From Iceland — Mystery Solved? A Scientist Responds To Our "Mysterious Ghost Sounds" Story

Mystery Solved? A Scientist Responds To Our “Mysterious Ghost Sounds” Story

Published August 13, 2020

Andie Sophia Fontaine
Photo by
Art Bicnick

Yesterday, we reported that residents of the North Iceland town of Akureyri were positively haunted by mysterious sounds that they could not rightly explain. Today, we have received an email from an atmospheric scientist that offers a plausible explanation.

In the original story, it is reported that for years now, Akureyri residents have been confronted by an eerie howling noise that appears from time to time. Recordings have been made and shared on social media in the hopes of getting to the bottom of this.

“It’s really indescribably annoying, that’s really the only word over it,” musician Kristján Edelstein said. “It’s a persistent sound that doesn’t change pitch. The only thing I know is that I have been sleep deprived over this for two nights now and have talked to many people and everyone agrees that it’s always the same tone.”

Steven M. Battaglia, a general science writer for ResearchGate, wrote to us to offer a possible—and fairly convincing—explanation:

“I looked into the atmospheric conditions at the time of the strange Akureyri noise being heard by residents. It seems that a possible temperature inversion in the atmosphere occurred at the time the noise was heard.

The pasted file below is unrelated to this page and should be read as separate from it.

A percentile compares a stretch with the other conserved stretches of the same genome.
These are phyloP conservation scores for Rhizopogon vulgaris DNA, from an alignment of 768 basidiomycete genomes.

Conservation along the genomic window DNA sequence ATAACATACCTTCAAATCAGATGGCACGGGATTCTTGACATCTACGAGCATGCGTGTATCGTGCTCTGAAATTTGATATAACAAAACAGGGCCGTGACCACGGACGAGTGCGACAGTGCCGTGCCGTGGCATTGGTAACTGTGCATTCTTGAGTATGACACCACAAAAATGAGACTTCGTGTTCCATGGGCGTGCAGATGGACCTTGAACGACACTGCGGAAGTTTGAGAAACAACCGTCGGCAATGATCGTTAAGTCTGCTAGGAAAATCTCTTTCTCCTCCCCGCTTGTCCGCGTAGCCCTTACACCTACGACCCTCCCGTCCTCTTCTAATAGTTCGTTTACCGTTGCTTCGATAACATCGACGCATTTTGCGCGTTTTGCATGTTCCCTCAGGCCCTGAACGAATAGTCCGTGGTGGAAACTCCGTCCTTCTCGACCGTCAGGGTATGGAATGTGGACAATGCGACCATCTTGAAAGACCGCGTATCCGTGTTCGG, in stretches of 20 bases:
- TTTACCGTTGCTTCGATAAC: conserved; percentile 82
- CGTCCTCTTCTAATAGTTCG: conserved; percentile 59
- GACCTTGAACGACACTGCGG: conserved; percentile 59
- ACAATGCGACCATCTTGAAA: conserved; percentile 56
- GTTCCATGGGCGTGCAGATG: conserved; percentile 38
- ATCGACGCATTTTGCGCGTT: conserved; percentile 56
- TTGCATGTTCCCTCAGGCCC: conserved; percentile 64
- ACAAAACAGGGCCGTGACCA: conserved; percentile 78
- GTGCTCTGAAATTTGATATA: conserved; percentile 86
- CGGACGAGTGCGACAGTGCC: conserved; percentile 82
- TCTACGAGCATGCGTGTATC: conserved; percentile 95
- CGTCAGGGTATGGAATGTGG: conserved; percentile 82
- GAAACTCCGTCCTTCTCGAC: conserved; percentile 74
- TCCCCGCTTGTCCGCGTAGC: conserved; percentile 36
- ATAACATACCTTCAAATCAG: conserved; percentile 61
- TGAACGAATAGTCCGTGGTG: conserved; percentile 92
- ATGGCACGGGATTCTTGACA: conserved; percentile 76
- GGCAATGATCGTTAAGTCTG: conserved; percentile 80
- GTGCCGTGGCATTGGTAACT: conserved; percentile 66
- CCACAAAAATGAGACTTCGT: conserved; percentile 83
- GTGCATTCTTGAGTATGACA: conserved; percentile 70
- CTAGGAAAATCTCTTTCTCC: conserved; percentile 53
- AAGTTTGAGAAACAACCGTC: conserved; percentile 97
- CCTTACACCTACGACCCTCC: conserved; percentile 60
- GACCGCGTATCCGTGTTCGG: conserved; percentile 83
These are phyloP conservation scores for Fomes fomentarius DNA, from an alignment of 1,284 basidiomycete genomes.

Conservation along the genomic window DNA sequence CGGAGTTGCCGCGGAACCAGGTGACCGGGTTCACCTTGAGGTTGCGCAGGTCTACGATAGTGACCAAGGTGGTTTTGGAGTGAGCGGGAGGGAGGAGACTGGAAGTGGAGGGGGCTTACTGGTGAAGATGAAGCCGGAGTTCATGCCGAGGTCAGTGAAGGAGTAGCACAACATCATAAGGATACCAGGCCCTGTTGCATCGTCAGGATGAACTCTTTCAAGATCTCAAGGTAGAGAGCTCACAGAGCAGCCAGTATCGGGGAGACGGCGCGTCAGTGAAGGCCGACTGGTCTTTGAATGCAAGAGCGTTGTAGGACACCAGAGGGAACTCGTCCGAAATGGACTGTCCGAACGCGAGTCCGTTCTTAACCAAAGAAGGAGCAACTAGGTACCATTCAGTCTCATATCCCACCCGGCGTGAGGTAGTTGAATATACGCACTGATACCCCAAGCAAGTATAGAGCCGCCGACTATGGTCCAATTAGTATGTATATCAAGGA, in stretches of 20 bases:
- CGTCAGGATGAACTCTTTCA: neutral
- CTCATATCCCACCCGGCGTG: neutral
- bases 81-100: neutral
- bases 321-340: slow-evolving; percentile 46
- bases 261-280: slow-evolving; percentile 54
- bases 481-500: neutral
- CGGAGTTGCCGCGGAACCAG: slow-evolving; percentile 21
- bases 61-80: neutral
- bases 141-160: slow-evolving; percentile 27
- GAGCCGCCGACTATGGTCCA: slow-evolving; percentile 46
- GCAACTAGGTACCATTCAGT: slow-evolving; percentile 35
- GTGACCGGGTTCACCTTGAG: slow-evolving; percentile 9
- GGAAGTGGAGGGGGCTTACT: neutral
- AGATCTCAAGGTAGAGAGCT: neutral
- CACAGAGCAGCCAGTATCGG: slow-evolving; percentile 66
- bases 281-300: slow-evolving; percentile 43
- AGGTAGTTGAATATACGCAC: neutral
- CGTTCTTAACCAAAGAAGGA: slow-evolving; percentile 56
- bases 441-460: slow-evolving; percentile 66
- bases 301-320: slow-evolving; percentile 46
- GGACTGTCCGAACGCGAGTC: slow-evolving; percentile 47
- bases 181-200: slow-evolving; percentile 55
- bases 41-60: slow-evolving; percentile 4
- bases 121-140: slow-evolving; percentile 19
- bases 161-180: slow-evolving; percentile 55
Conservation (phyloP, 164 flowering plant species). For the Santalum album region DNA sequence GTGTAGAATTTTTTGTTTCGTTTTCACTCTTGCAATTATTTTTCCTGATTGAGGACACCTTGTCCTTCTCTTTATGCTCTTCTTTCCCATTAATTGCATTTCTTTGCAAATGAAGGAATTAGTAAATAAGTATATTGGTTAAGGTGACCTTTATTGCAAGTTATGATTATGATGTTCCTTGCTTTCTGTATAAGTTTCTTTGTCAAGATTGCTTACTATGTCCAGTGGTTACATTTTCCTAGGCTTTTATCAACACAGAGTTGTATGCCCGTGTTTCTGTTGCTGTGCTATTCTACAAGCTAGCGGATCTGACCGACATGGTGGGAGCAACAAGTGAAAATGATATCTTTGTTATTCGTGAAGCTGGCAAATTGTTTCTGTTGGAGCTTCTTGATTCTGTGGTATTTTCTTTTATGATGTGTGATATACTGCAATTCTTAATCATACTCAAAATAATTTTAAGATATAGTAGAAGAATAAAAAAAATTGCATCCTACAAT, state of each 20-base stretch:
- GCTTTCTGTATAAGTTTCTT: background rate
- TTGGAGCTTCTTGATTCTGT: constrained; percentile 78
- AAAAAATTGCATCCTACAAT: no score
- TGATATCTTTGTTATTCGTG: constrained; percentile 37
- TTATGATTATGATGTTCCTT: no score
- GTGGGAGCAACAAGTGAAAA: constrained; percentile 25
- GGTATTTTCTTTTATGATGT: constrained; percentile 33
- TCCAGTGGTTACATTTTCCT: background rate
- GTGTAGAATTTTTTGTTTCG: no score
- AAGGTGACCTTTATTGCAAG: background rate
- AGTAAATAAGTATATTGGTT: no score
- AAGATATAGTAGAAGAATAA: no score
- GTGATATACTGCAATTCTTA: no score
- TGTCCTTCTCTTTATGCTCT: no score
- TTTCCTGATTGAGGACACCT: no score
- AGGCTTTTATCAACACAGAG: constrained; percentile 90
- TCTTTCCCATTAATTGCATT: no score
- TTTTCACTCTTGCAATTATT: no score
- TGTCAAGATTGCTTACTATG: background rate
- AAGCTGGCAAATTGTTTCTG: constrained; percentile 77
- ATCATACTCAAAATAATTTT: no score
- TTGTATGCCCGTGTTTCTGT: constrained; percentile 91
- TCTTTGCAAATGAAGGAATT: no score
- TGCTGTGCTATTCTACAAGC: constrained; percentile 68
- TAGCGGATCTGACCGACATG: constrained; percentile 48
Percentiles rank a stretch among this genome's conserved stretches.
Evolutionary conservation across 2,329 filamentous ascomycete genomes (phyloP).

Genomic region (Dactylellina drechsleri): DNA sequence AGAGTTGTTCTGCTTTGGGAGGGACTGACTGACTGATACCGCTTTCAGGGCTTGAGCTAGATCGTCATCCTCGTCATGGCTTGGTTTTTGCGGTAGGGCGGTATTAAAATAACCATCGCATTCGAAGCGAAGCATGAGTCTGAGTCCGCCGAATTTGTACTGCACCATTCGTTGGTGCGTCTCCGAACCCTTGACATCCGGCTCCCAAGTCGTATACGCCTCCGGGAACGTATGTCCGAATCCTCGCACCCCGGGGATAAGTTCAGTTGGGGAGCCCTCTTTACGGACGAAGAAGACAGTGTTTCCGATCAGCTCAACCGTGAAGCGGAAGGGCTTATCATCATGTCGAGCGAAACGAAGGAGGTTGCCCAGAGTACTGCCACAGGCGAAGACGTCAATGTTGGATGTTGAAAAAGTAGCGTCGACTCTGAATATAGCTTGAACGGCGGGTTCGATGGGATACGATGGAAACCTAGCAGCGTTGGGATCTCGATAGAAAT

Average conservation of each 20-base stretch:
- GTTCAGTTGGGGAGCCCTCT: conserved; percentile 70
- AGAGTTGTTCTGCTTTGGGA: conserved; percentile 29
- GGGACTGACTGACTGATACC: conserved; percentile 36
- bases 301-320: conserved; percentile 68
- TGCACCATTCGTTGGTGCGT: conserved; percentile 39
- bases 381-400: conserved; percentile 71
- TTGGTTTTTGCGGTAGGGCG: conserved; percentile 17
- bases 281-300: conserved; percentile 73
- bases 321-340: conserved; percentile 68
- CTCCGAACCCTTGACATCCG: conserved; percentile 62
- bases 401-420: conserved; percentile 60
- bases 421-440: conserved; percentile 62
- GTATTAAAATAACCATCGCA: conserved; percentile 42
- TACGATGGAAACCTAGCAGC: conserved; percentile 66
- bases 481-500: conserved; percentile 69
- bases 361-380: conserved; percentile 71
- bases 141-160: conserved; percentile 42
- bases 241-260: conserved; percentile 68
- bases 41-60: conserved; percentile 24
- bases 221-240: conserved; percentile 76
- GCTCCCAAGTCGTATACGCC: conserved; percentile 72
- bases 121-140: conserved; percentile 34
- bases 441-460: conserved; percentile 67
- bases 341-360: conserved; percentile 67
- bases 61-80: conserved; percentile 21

“A temperature inversion occurs when warmer air moves into a region on the surface, but the temperature aloft (above the boundary layer or above the lowest 1-2 km of atmosphere) remains colder. When this occurs, sound waves from far away noises can refract off this temperature inversion towards the ground and be heard at the surface some distances away.

“Iceland had a low pressure system to the west of the country that brought warmer temperatures to Akureyri. The air aloft in Akureyri may have had cooler temperatures brought southward from the arctic with a high pressure that was northeast of the city. This would be a possible explanation for the temperature inversion. A noise in the distance, whether that be the tunnel or another industrial activity, could be refracted to generate that low hum heard within the region.”

This explanation certainly sounds convincing enough to us; perhaps the residents of Akureyri can sleep a little easier now.

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